Are you or someone you know new to a wheelchair? Many things in life have and will continue to change from your daily routine. One of the areas of possibility for many is driving again or even for the first time. There is a surplus of technology now for accessible driving including hand controls and aids for standard and adapted vehicles.
But first, what are hand controls and how do they work? Simply put, hand controls are categorized as either primary or secondary. Primary hand controls assist with the functioning of steering, gas and brakes whereas secondary hand controls help with shifting gears, blinkers and windshield wipers. They will be bolted to the pedals and attached to the steering column. It is crucial that you know all the resources available so that you get exactly what you want and need. Check out the top three tips below to start driving with hand controls.
Each individual is going to have different needs and getting the right hand control system requires some research and a few helpful resources. It is easy to search for these products on the web for basic information but the best and most comprehensive way to learn more is to contact your local mobility dealer, which can be located on BLVD.com. They will have the knowledge of the options available and provide insight on practical application.
Your dealer will be a great partner through this entire process and will be your go to on questions before, during and after you get your hand controls in
stalled. They can refer you to a driver evaluation program which will be able to determine which system you will need and is described more in the next section. Once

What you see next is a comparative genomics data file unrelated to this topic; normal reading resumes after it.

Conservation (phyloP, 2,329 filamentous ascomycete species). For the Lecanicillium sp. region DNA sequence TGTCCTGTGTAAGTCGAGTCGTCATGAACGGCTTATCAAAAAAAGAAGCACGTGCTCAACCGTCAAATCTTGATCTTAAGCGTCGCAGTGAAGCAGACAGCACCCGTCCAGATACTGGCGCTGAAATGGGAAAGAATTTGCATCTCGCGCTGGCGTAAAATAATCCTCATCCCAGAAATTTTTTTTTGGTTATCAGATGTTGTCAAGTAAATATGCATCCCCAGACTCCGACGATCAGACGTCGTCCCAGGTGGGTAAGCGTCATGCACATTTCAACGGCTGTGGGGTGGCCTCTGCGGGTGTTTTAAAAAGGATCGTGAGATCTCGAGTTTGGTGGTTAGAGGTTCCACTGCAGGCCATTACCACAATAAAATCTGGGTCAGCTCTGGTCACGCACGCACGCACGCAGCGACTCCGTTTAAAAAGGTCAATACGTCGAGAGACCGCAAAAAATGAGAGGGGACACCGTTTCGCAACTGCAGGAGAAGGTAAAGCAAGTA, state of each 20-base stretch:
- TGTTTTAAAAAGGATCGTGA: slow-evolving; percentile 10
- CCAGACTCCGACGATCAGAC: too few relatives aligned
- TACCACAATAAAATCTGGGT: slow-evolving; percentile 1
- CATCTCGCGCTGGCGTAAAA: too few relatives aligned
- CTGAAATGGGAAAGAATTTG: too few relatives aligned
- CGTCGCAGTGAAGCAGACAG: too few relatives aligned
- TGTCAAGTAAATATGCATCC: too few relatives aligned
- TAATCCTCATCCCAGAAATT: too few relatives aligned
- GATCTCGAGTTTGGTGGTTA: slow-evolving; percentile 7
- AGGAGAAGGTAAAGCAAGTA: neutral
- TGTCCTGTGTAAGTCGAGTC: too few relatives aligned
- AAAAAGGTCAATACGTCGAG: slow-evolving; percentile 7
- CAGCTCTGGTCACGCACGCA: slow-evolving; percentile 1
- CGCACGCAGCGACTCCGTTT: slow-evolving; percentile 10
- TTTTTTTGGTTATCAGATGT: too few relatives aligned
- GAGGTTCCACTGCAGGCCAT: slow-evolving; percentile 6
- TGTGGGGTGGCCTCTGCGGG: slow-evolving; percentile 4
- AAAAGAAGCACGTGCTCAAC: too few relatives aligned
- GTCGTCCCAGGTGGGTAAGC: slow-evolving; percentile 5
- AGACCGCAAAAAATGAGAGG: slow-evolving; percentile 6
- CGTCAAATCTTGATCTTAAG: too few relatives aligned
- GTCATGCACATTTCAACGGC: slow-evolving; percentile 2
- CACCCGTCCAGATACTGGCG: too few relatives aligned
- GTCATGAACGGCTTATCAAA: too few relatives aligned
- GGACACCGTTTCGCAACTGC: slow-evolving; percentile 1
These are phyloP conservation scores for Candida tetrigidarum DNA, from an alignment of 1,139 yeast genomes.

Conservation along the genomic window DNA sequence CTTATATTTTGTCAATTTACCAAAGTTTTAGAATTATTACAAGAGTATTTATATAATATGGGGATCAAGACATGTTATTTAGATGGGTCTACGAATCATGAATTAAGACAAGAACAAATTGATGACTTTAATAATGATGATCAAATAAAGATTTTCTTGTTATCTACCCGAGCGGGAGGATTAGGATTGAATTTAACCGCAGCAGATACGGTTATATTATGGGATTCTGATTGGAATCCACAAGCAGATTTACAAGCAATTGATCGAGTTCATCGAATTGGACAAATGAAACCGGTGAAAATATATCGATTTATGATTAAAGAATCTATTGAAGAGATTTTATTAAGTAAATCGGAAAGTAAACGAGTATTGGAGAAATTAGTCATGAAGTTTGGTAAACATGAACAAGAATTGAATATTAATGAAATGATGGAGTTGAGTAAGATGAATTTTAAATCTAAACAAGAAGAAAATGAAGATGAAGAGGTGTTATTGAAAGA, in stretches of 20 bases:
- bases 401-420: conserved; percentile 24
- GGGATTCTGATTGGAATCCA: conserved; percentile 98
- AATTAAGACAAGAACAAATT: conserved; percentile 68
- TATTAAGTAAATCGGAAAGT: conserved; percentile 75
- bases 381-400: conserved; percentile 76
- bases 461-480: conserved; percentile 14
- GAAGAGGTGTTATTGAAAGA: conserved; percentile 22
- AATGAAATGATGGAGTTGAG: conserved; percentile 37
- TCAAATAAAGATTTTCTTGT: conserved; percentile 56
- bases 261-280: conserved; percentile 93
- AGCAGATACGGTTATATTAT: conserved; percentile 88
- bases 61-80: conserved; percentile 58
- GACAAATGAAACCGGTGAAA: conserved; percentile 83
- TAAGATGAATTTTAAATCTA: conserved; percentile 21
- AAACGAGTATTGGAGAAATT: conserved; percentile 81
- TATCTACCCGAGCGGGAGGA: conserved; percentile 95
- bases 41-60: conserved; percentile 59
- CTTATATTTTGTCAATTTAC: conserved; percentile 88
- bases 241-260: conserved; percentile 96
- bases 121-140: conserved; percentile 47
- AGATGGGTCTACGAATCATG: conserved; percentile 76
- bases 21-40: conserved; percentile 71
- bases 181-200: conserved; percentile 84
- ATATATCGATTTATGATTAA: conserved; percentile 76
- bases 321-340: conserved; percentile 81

the right hand control system is selected, installation is conducted by the dealer and can take approximately 4-8 hours depending on what you are getting. Your dealer will ensure that they are custom fit to your needs and provide test drives so that driving the vehicle with hand controls is to your liking and comfort.
Your local mobility dealer will also be able to connect you with a local driver evaluator program which is a key part of the process. The certified driver evaluators will be able to pinpoint what you need and provide the recommendations to the dealer so you get exactly what you need…no more, no less.
This evaluation includes training will also give you the confidence to drive with the recommended system. It is important to note that it is still required for the driver using the installed hand controls to pass a standard driving test before he or she can hit the road.
There are different styles and configurations of hand controls on the market and it is best to consult with your local mobility dealer and driver evaluator to determine which one is right for you. They will help you to get to know the functionality of each type of hand control and the benefits or drawbacks.
Be sure to ask about the wide range of costs associated. Overspending on hand controls is easy to do if you don’t ask the right questions. For instance, you can spend up to three times as much on the more advanced hand controls systems. Now these systems, like the MPD 3700, are great and offer a lot of benefits but may be more than you need. You could save up to $2,000 for the classic MPD 3500.
Keep in mind that installing hand controls does not limit the functionality for the vehicle to be driven normally. The original gas and brake pedals will still be accessible and functional. Many systems offer a quick release which are easy to pop on and off allowing for other styles to be reinstalled without a visit to your dealer. A nice safety feature is a “lockout” mode that will disable the hand controls so if your 16 year old son or daughter take the vehicle out they won’t be able to try to drive with them.
There are also high end options available for luxury or sports cars that keep the aesthetics intact and keep you driving your dream car. These stylish and functional options would make you proud to install in your Corvette!
Above all, we at BLVD want you to be comfortable and confident using hand controls! Be sure to visit BLVD for more information on hand controls, mobility dealers, and more wheelchair accessible resources.